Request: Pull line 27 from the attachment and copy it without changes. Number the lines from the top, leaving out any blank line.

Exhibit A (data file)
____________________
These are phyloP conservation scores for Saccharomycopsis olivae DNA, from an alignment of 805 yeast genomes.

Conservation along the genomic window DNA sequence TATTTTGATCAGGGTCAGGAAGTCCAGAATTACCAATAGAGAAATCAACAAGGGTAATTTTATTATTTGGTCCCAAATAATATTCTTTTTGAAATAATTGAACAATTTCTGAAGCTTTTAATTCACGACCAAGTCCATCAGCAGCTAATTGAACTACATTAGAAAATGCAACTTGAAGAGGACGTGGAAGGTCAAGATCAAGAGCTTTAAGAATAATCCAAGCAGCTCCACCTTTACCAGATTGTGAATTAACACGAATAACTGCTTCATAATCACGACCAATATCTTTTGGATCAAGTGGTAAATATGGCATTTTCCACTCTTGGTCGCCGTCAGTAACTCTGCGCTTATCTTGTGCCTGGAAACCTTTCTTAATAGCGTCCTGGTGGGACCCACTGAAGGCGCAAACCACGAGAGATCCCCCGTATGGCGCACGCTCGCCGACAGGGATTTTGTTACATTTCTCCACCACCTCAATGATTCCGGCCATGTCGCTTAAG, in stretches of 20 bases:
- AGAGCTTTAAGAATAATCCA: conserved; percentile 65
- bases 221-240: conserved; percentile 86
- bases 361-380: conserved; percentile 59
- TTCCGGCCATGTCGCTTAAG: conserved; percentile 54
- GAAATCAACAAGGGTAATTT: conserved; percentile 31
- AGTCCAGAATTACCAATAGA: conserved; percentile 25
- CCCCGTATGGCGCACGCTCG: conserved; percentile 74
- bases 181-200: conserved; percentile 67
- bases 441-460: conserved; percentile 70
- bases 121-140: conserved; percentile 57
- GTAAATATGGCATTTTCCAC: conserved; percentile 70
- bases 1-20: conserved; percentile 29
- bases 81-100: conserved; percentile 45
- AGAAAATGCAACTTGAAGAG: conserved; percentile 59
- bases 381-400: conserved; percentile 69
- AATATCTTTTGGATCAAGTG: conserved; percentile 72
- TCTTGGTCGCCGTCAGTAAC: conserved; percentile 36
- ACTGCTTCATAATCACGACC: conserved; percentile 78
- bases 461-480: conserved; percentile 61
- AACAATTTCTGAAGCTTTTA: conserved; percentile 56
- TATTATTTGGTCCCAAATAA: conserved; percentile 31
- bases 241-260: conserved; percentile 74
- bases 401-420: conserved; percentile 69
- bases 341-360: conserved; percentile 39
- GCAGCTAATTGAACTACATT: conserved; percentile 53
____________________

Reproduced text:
- GCAGCTAATTGAACTACATT: conserved; percentile 53